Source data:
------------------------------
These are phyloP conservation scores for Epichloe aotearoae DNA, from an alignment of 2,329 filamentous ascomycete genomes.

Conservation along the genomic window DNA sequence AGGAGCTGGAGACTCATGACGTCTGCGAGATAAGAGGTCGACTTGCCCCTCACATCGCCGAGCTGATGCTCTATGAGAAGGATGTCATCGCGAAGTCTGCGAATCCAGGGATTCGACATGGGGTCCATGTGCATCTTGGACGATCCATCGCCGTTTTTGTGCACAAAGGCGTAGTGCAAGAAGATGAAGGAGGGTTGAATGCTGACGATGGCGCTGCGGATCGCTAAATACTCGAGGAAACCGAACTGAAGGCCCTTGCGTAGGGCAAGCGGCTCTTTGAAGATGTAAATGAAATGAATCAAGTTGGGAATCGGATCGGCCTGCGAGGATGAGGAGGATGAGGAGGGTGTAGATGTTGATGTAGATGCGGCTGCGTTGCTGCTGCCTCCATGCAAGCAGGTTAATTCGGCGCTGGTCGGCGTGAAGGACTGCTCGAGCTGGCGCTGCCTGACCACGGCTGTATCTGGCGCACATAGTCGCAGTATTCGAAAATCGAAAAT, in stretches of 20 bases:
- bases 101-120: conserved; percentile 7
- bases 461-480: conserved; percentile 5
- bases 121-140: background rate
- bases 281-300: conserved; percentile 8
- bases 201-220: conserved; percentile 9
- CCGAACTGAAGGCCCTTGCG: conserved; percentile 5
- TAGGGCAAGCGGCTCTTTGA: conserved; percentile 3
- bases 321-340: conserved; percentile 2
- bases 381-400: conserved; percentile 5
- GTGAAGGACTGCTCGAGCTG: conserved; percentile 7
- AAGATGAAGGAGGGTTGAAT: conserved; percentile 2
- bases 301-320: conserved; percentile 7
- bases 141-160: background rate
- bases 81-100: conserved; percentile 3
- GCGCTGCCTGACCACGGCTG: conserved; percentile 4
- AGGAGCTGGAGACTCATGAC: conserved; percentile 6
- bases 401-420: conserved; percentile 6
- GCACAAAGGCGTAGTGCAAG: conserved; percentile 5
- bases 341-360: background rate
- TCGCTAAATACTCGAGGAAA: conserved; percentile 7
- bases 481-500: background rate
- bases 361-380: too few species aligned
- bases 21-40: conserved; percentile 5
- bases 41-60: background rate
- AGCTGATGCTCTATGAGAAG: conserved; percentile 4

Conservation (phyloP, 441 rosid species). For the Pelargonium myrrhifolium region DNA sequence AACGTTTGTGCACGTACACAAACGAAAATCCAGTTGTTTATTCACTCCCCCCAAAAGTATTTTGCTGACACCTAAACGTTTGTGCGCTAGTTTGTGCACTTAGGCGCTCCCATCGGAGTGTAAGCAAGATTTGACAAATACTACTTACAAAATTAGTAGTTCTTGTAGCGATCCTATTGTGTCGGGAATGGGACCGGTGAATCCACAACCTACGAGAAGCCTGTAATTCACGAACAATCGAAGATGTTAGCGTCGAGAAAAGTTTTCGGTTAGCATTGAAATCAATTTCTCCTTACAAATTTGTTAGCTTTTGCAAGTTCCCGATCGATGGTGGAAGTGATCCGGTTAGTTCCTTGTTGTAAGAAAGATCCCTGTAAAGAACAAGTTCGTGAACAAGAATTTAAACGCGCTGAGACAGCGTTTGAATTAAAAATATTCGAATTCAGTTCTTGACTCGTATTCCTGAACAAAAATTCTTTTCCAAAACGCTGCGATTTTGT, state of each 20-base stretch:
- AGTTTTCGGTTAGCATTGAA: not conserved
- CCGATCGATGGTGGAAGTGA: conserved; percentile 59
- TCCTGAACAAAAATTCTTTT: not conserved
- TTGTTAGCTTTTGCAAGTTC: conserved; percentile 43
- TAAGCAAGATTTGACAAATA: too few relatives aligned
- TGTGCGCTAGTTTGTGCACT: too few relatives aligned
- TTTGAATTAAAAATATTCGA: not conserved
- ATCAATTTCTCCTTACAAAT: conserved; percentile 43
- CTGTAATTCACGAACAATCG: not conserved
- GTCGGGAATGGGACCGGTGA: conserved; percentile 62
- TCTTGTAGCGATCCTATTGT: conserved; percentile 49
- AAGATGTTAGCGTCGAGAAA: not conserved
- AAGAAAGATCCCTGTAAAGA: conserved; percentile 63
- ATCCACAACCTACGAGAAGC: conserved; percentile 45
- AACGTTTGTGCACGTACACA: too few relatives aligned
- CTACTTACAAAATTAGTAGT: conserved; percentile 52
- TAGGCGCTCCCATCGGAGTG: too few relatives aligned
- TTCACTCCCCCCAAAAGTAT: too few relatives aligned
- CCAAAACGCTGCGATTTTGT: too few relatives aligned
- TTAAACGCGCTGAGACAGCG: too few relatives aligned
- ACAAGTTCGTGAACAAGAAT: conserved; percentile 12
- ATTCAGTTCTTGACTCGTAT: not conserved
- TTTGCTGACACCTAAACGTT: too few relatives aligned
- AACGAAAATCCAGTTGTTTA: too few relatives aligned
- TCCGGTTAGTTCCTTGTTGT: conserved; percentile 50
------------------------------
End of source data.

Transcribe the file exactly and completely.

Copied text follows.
These are phyloP conservation scores for Epichloe aotearoae DNA, from an alignment of 2,329 filamentous ascomycete genomes.

Conservation along the genomic window DNA sequence AGGAGCTGGAGACTCATGACGTCTGCGAGATAAGAGGTCGACTTGCCCCTCACATCGCCGAGCTGATGCTCTATGAGAAGGATGTCATCGCGAAGTCTGCGAATCCAGGGATTCGACATGGGGTCCATGTGCATCTTGGACGATCCATCGCCGTTTTTGTGCACAAAGGCGTAGTGCAAGAAGATGAAGGAGGGTTGAATGCTGACGATGGCGCTGCGGATCGCTAAATACTCGAGGAAACCGAACTGAAGGCCCTTGCGTAGGGCAAGCGGCTCTTTGAAGATGTAAATGAAATGAATCAAGTTGGGAATCGGATCGGCCTGCGAGGATGAGGAGGATGAGGAGGGTGTAGATGTTGATGTAGATGCGGCTGCGTTGCTGCTGCCTCCATGCAAGCAGGTTAATTCGGCGCTGGTCGGCGTGAAGGACTGCTCGAGCTGGCGCTGCCTGACCACGGCTGTATCTGGCGCACATAGTCGCAGTATTCGAAAATCGAAAAT, in stretches of 20 bases:
- bases 101-120: conserved; percentile 7
- bases 461-480: conserved; percentile 5
- bases 121-140: background rate
- bases 281-300: conserved; percentile 8
- bases 201-220: conserved; percentile 9
- CCGAACTGAAGGCCCTTGCG: conserved; percentile 5
- TAGGGCAAGCGGCTCTTTGA: conserved; percentile 3
- bases 321-340: conserved; percentile 2
- bases 381-400: conserved; percentile 5
- GTGAAGGACTGCTCGAGCTG: conserved; percentile 7
- AAGATGAAGGAGGGTTGAAT: conserved; percentile 2
- bases 301-320: conserved; percentile 7
- bases 141-160: background rate
- bases 81-100: conserved; percentile 3
- GCGCTGCCTGACCACGGCTG: conserved; percentile 4
- AGGAGCTGGAGACTCATGAC: conserved; percentile 6
- bases 401-420: conserved; percentile 6
- GCACAAAGGCGTAGTGCAAG: conserved; percentile 5
- bases 341-360: background rate
- TCGCTAAATACTCGAGGAAA: conserved; percentile 7
- bases 481-500: background rate
- bases 361-380: too few species aligned
- bases 21-40: conserved; percentile 5
- bases 41-60: background rate
- AGCTGATGCTCTATGAGAAG: conserved; percentile 4

Conservation (phyloP, 441 rosid species). For the Pelargonium myrrhifolium region DNA sequence AACGTTTGTGCACGTACACAAACGAAAATCCAGTTGTTTATTCACTCCCCCCAAAAGTATTTTGCTGACACCTAAACGTTTGTGCGCTAGTTTGTGCACTTAGGCGCTCCCATCGGAGTGTAAGCAAGATTTGACAAATACTACTTACAAAATTAGTAGTTCTTGTAGCGATCCTATTGTGTCGGGAATGGGACCGGTGAATCCACAACCTACGAGAAGCCTGTAATTCACGAACAATCGAAGATGTTAGCGTCGAGAAAAGTTTTCGGTTAGCATTGAAATCAATTTCTCCTTACAAATTTGTTAGCTTTTGCAAGTTCCCGATCGATGGTGGAAGTGATCCGGTTAGTTCCTTGTTGTAAGAAAGATCCCTGTAAAGAACAAGTTCGTGAACAAGAATTTAAACGCGCTGAGACAGCGTTTGAATTAAAAATATTCGAATTCAGTTCTTGACTCGTATTCCTGAACAAAAATTCTTTTCCAAAACGCTGCGATTTTGT, state of each 20-base stretch:
- AGTTTTCGGTTAGCATTGAA: not conserved
- CCGATCGATGGTGGAAGTGA: conserved; percentile 59
- TCCTGAACAAAAATTCTTTT: not conserved
- TTGTTAGCTTTTGCAAGTTC: conserved; percentile 43
- TAAGCAAGATTTGACAAATA: too few relatives aligned
- TGTGCGCTAGTTTGTGCACT: too few relatives aligned
- TTTGAATTAAAAATATTCGA: not conserved
- ATCAATTTCTCCTTACAAAT: conserved; percentile 43
- CTGTAATTCACGAACAATCG: not conserved
- GTCGGGAATGGGACCGGTGA: conserved; percentile 62
- TCTTGTAGCGATCCTATTGT: conserved; percentile 49
- AAGATGTTAGCGTCGAGAAA: not conserved
- AAGAAAGATCCCTGTAAAGA: conserved; percentile 63
- ATCCACAACCTACGAGAAGC: conserved; percentile 45
- AACGTTTGTGCACGTACACA: too few relatives aligned
- CTACTTACAAAATTAGTAGT: conserved; percentile 52
- TAGGCGCTCCCATCGGAGTG: too few relatives aligned
- TTCACTCCCCCCAAAAGTAT: too few relatives aligned
- CCAAAACGCTGCGATTTTGT: too few relatives aligned
- TTAAACGCGCTGAGACAGCG: too few relatives aligned
- ACAAGTTCGTGAACAAGAAT: conserved; percentile 12
- ATTCAGTTCTTGACTCGTAT: not conserved
- TTTGCTGACACCTAAACGTT: too few relatives aligned
- AACGAAAATCCAGTTGTTTA: too few relatives aligned
- TCCGGTTAGTTCCTTGTTGT: conserved; percentile 50